How To A/B Test Your Emails For Ecomm Success

Do you wish you could know what kind of email content your audience is really interested in, and what drives them to open, click, and convert? Well, wish granted because this blog is all about A/B testing and how you can use it to get a peek inside your customers' brains. 

We’ve tapped ecomm marketing expert Kasey Luck, founder and CEO of Luck & Co Agency, to share her expertise and insights on the topic.

Whether you are an A/B test newbie or looking for a refresher, this blog breaks down everything you need to know to get started now.

So, what is A/B testing?

Good question! A/B testing is a technical term for sending variations of the same email to a portion of your email subscriber list, then looking at the engagement data to get insights about your audience. Through this, you learn which variations your subscribers best respond to and can use that info to increase the efficacy of your email marketing.

When more of your customers like your emails, the more likely they are to purchase from you (again and again). What's more, when testing offers, copy, or imagery, the learnings you pick up in A/B email tests can often be applied to other marketing channels and lead to optimizations across your ecommerce marketing. That means engaged customers and more revenue for your business - yay! 

What metrics should I test?

When A/B testing, you are looking at Open Rate, Click Rate, and Conversion Rate. You’ll choose one metric for each test depending on the information you are seeking. So how do you choose?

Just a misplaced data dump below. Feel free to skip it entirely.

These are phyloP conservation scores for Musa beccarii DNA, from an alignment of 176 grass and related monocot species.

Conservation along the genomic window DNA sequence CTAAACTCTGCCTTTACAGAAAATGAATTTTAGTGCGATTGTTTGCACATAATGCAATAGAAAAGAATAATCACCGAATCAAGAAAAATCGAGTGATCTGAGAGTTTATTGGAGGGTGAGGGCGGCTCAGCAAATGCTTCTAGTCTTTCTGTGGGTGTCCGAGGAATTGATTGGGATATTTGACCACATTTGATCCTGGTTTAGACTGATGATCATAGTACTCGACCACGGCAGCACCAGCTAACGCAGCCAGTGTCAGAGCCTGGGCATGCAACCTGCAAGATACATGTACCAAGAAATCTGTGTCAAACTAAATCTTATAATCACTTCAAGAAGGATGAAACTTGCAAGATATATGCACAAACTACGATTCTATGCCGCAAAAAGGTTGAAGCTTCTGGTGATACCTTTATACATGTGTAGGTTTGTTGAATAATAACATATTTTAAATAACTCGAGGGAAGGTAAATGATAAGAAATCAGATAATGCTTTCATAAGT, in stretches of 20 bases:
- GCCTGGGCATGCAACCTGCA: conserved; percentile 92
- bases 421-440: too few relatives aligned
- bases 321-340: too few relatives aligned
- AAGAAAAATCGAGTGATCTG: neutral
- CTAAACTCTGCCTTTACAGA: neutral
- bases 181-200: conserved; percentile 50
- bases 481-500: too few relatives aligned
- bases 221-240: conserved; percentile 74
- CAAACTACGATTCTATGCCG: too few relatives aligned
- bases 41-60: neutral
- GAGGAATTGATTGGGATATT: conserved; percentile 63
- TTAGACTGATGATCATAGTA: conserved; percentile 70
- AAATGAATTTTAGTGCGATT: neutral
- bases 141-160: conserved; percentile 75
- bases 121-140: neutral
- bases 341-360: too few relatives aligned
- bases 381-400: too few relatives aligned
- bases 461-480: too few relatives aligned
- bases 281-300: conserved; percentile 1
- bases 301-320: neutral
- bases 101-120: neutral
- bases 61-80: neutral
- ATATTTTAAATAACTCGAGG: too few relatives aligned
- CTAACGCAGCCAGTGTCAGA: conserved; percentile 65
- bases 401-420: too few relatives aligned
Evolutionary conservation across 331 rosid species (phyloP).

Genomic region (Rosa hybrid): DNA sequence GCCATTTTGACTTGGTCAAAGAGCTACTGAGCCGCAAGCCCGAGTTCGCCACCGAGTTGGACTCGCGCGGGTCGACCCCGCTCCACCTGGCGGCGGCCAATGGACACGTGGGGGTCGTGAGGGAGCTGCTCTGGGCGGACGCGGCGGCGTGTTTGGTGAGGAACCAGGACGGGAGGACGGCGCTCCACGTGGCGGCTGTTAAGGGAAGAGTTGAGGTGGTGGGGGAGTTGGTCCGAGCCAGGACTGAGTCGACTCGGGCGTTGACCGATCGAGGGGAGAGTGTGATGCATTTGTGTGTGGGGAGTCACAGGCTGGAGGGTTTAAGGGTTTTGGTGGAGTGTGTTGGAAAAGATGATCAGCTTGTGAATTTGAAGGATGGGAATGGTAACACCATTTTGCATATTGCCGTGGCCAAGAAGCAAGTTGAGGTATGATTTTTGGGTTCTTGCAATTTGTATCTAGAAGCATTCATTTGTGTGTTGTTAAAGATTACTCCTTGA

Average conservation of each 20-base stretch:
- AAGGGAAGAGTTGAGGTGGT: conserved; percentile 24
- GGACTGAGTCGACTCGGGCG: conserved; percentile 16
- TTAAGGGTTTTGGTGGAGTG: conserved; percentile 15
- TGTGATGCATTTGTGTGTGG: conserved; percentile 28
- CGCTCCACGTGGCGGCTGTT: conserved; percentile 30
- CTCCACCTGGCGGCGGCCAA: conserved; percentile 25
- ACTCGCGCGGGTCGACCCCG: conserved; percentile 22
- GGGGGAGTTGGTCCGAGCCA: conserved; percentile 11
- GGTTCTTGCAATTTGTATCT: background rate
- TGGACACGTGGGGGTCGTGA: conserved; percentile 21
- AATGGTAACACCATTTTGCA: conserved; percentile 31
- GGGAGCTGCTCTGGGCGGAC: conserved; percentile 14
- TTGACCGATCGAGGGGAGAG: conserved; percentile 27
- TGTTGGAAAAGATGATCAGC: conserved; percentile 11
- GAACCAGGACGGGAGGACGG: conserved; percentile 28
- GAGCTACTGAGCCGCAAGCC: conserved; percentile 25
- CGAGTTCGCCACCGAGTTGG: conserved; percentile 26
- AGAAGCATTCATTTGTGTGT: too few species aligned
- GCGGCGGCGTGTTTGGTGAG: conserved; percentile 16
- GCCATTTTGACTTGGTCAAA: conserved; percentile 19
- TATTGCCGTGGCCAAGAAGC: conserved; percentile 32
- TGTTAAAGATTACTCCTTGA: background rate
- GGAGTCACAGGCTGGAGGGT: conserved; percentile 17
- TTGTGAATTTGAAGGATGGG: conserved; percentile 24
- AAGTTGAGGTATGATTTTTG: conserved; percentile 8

Open Rate

Do you want to know what subject lines, preheader copy, or send times work best for reaching your audience? Run a split test where OPEN RATE is the winning criteria.

The Fall 2021 launch of Apple iOS15 somewhat skews this metric, since it allows customers to opt out of sharing their open, location, and device data. Since Apple Mail reports anything received through their app as "opened", open rates may be somewhat inflated as adoption of iOS15 increases through the end of 2021. Keep this in mind when looking at data over the next few months.

Click Rate 

Do you want to know what image to use in an email, which line of copy catches your reader's attention, or what design drives the most conversions? Run an A/B measuring click rate. Since your goal, once an email is opened, is to drive customers to your website, anything in the email body should be tested with the goal of optimizing for click rate. Other elements to test with click rate as the metric include:

  • Call To Action (CTA) button copy

  • Location of a CTA button

  • Location or variations of a header or featured image 

  • Copy, including variations on headers, titles, and CTAs.

  • Significantly different design templates that communicate the same message.

Conversion Rate 

Lastly, let's talk A/B tests that focus on Conversion Rate. If you want to know what offer type (discount or free gift?), campaign storytelling (positioning), or urgency tactic drives the most purchases, then you want to run an A/B test measuring conversion rate. Keep in mind that the factors that contribute to open rate and click rate also ultimately influence conversion rate, since the customer journey begins the moment your email lands in your customer's inbox. Nonetheless, variations that are specifically focused on and have an effect on getting your customer through the checkout flow are those whose success you’ll determine based on sales. 

Now that you know what you want to test for, let’s get it set up for success.

How do I run a reliable A/B test?

First things first: 

  1. Test only one variation of one element at a time. If you are testing an image, don’t change any other factors (such as location, size, copy, etc). Multiple changes will muddy your metrics. 

  2. Have a goal in mind, answer a specific question. When you start with an intention, your testing and results will be more clear. Don’t just test for the sake of testing.